Marketing has become all about analytics and maths and measurement and making targeted investment decisions on a daily basis. It’s about data – lots of data.

It requires totally different skills than the senior marketing director spent the last twenty years learning. But the guy who didn’t want to do maths is still making the decisions, and he can’t admit that he doesn’t really understand sponsored stories or Open Graph or hashtags.

The limiting factor in the adoption of the internet and social media by businesses is not the technology, it’s the people in charge.

Most large consumer businesses have someone responsible for social media. They are 26 and have a job title like Community or Social Media Manager. Because they are 26 and they work in a large business, it’s difficult for them to change the way things work. They can see that it’s costing four times as much to get a new customer on TV compared to Facebook, that paid-for search isn’t cost effective, and that the marketing agency is clueless online, but they can’t do anything about it.

I’ve got some good news for those Social Media Managers: you may be exasperated today, but you’re about to inherit the earth.

Why Your Business Needs Facebook Fans

Posted on: July 26th, 2011 by Access Computer Technology

The Single Most Powerful Reason To Get Facebook Fans
By Jon Rognerud (jonrognerud.com)

The number one reason for Facebook Fans Revealed
Lots of materials emerging on Facebook every day now. It’s exciting.

From setting up a new profile, optimization of Facebook for search engines (SEO), adding pictures, videos and how to communicate with your fans and ‘likers’. This also includes basic human (one-to-one) communication strategies, how to elicit better/more responses from your audience, how and where to share personal and business-centric information, tools to help you structure an optimal Facebook experience for yourself and others.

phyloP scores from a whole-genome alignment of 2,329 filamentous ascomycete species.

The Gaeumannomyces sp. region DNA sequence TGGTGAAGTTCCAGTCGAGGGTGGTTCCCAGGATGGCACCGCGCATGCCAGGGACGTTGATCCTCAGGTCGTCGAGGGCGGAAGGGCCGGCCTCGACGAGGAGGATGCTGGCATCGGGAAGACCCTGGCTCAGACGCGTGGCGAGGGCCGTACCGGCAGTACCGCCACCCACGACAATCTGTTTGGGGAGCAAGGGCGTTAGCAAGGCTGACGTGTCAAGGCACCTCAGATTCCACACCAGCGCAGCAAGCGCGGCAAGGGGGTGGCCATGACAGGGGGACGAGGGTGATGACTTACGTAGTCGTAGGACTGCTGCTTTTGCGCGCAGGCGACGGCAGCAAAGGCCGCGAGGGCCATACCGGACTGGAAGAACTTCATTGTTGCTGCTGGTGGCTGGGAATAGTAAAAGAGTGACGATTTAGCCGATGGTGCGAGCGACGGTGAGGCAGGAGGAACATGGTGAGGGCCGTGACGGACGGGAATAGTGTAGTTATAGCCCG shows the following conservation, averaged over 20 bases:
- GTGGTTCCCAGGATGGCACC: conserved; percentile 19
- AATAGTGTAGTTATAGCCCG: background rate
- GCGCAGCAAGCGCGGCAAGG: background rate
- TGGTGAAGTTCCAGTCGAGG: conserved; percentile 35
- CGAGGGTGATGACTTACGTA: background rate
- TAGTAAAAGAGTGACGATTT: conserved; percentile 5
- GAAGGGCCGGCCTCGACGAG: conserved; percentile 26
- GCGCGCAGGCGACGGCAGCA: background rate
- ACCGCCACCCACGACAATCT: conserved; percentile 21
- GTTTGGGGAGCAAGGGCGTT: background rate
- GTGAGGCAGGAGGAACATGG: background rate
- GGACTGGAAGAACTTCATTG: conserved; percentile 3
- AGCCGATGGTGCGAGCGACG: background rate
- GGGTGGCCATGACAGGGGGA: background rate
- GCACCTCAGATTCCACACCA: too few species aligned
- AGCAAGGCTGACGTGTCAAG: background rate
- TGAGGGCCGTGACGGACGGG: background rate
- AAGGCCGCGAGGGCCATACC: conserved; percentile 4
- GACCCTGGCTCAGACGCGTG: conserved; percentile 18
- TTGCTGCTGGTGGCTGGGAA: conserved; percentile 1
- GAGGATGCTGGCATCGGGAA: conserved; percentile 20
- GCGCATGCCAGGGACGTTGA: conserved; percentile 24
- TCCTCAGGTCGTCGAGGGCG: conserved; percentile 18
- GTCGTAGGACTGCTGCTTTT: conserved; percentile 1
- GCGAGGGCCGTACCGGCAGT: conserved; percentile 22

Of course, a profile is only part of the journey to Facebook success (defined broadly) for business success. You must also seriously take a look at how to setup and manage fan pages, including different ways to drive traffic there. That of course include paid advertising as well. It’s not uncommon to get traffic for 1c these days, depending on skill-level and marketplace positioning. Some markets, and in the B2B marketplaces, you may apply more of the ninja-like approach, but it’s still doable. Imagine targeting a specific company and/or officers.

However, everybody is focused on getting fans. That’s good, but do you really know why you need fans? What’s the most important reason to get fans to YOUR Facebook world?

It is clear that that while there are pros already doing well with Facebook, the vast majority does not. Different, valuable training programs are becoming available, but this will not useful if you don’t understand the reasons for doing it.

In a sense, it’s back to basics: have a plan in place, and don’t think of traffic or efforts as a one-time event.

Here are the common reasons for receiving Facebook likes/fans:

1) Social Credibility
If people come to your page, and many others have liked the page before them. They have a reason to do the same. It’s social proof. Testimonials and validation is key. People are real. You can see if your friend is a friend too – it’s like “hey, Bill has been here, I better do it too”…

2) Free Status Messages
When you post a message, it goes across the network of friends – and those impressions are free. You might pay for 20,000 impressions at $10.00 normally, but you get it for no cost (except your time). You can obviously scale this up. You get the idea. That’s exciting, but that’s not all.